LG: All around me. One of my favorite authors, Haruki Murakami, inspired me to say yes to all of the images and actions that arise from the deep parts within myself because they inherently have meaning. What that meaning is for someone else is for them to decide. I cultivate all of these separate ideas that come to me, and when I feel like I have a handful of them that gravitate towards one another, I start piecing them together like a puzzle. The world and the “why” to how it operates comes from the randomness I pay attention to and put down on paper.
JK: For me, it all depends on the project or story. For something like “The Howling Wind”, a story and style that is very tied to the period of the 1960s, I conducted a ton of research into the real world of that era! Especially rural areas of the United States and their culture, there is a keen sense of warmth but also emptiness to it, so I dive head first into documentaries of the decade, local articles from small towns, tons of photos and home videos, archived radio spots — essentially anything that puts me in the place of someone from that bygone time, it allows me to feel more like an expert on the time period we are telling our story in. On top of that, the film was heavily influenced by The Dust Bowl, and the same conceit applies!
What would you do if you woke up inside of your film?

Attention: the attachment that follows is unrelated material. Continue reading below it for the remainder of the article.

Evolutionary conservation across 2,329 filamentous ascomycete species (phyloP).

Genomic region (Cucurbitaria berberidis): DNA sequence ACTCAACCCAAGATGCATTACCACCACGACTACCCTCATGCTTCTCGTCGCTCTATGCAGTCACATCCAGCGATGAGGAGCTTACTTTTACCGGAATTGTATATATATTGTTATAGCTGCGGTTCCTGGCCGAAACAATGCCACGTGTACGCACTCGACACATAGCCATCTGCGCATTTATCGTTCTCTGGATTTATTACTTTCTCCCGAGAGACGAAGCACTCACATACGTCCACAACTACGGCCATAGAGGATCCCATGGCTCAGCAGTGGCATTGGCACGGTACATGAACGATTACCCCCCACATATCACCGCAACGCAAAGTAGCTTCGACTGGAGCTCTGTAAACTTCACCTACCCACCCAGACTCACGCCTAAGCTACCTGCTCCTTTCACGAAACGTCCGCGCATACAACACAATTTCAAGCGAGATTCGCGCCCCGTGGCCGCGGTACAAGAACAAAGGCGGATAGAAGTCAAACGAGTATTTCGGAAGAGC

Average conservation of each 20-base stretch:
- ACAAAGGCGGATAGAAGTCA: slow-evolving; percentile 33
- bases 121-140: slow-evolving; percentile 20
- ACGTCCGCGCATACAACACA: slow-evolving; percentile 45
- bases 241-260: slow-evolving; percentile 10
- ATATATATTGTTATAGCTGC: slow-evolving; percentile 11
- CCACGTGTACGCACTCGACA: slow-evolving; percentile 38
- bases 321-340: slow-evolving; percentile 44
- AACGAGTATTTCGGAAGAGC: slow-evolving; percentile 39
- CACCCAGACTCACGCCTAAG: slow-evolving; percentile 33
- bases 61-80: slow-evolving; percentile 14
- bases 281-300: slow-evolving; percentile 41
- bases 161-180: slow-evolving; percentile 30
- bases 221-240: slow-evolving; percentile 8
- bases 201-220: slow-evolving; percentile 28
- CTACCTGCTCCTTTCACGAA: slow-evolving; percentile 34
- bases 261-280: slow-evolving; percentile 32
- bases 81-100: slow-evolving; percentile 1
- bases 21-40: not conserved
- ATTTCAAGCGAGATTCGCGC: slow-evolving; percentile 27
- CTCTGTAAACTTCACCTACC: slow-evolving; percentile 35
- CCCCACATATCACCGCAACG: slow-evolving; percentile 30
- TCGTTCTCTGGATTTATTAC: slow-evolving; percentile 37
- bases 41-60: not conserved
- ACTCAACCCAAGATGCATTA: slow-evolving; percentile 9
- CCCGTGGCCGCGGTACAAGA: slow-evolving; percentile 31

LG: That’s funny because essentially we’re in a different version of our film right now in the modern age. However, if I woke up in our film as a woman living alone in a lonely farmhouse during 1963 with a plague transported by the winds, I’d probably become a mix of Laurie Strode in “Halloween” (2018) and Kevin McCalister in “Home Alone” (1990). I’d board up my house with gadgets I’d spend hours into the night crafting, suit up in weapons and a make-shift hazmat suit, and not trust anyone or anything.
JK: We essentially lived a version of our film for over 6 months in quarantine, minus the murderous violence — but I would likely eat a lot, gain the Quarantine-15, watch the latest Netflix documentary 4 times, and watch the news in despair or rather listen to The Radio in despair.
Who would be on your ultimate horror villain squad?
LG: I’d choose Pamela Voorhees from “Friday the 13th” (1980), Margret White from “Carrie” (1976), Annie Wilkes from “Misery” (1990), and Grace Stewart from “The Others” (2001). Because, let’s face it, their only true crime was loving too much, and I would absolutely love to see me and my gal pack getting up to murderous hyjinx that no one would suspect us of by looking at us.